Open Journal of Discrete Mathematics
Vol.1 No.2(2011), Article ID:5807,12 pages DOI:10.4236/ojdm.2011.12007

Riemann and Euler Sum Investigation in an Introductory Calculus Class

Michael M. Henry1, Dennis M. Cates2

1Simpson College, Indianola, USA

2Department of Mathematics, Chandler Preparatory Academy, Chandler, USA


Received April 21, 2011; revised May 22, 2011; accepted May 30, 2011

Keywords: Calculus, Riemann Sum, Euler Sum


This paper provides a detailed outline of a mathematical research exploration for use in an introductory high school or college Calculus class and is directed toward teachers of such courses. The discovery is accomplished by introducing a novel method to generate a polynomial expression for each of the Euler sums,. The described method flows simply from initial discussions of the Riemann sum definition of a definite integral and is readily accessible to all new calculus students. Students investigate the Bernoulli numbers and the interesting connections with Pascal's Triangle. Advice is offered throughout as to how the project can be assigned to students and offers multiple suggestions for additional exploration for any motivated student.

1. Introduction

During the initial discussion of a Riemann sum in a two year high school or one year college Calculus sequence, the Riemann definition of a definite integral,


where is a partition of the closed interval, is the length of the subinterval , and is the norm of the partition (the largest subinterval width), is one of our first lessons once we begin the topic of integral calculus [1]. This definition naturally leads to a broad discussion of several common summations, including

We shall refer to these as the first three Euler sums. This connection between the Riemann sum and the Euler sums provides an opportunity to explore some interesting mathematics that students probably have not been exposed to, but is highly accessible and relevant to them from this direction. The exploration connects the topics of limits, integral calculus, linear algebra, the binomial coefficient, and number theory in a cohesive manner. The project gives the students motivation to learn the mathematics of these various areas. The purpose of the exercise described in this paper is to provide a chance for high school or college students to discover and validate for themselves the view that mathematics is a beautiful thing and is an incredibly rewarding achievement of mankind that is continuing to be created.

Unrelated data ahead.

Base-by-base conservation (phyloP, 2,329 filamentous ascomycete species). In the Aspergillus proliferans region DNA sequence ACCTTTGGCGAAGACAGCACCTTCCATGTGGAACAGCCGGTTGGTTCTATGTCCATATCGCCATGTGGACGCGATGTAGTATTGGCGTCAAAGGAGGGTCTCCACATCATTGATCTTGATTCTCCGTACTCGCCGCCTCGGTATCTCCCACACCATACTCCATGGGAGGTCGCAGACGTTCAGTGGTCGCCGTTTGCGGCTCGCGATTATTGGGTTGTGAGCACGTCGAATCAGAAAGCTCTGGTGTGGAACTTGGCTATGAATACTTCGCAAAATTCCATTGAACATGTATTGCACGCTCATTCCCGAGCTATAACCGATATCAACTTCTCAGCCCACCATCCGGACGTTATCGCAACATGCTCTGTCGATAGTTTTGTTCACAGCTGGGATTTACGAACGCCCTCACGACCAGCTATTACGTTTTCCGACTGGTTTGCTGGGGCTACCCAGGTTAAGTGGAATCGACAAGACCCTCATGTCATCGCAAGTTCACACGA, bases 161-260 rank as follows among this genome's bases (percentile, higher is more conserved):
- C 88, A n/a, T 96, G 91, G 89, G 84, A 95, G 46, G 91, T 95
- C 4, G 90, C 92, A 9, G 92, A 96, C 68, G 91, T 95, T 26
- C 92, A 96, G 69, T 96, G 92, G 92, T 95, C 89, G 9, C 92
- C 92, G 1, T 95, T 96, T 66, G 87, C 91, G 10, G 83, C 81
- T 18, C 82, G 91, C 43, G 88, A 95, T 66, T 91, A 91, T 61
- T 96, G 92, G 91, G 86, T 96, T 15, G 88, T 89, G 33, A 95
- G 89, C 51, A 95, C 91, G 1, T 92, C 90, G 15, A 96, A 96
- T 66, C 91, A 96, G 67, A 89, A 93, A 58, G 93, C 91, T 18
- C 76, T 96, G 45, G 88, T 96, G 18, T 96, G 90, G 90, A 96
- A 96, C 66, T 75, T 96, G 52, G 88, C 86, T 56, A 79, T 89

An overarching theme for the entire paper is this work can be used by calculus teachers to provide a highly motivating example to explore the various fields of introductory mathematics by presenting a single problem illustrating the many connections among several branches of mathematics. A common experience will be to start the project with students who have no concept whatsoever as to what mathematical research even means, nor how to begin, and end the project with students who will not know how to stop their discovery. Along the way, the beauty in mathematics cannot help but shine bright. Examples, proofs, and explanations provided in this paper are presented in great detail to assist the fellow high school or college teacher in implementing the project.

This paper is organized as follows: In Section 2 a novel method to generate a polynomial expression for all of the Euler sums, from the Riemann definition of a definite integral is developed. In Section 3 the historical method developed by Jakob Bernoulli 300 years ago to generate the same polynomial expressions for these sums is outlined [2]. In Section 4 a connection is developed between the Riemann sum method and Bernoulli’s. The two methods are quite distinct, yet connections exist that will be explored. In Section 5 the developed Riemann sum method is shown to independently produce each of the Bernoulli numbers and each Euler sum with a simple recursive formula. Section 6 concludes the paper with a few final remarks.

2. The Riemann Method

By requiring students to work through finding

for simple functions such as or using the Riemann definition of the definite integral from (1), an interesting connection between the definite integral and the Euler sums develops, illustrated by the following series of examples: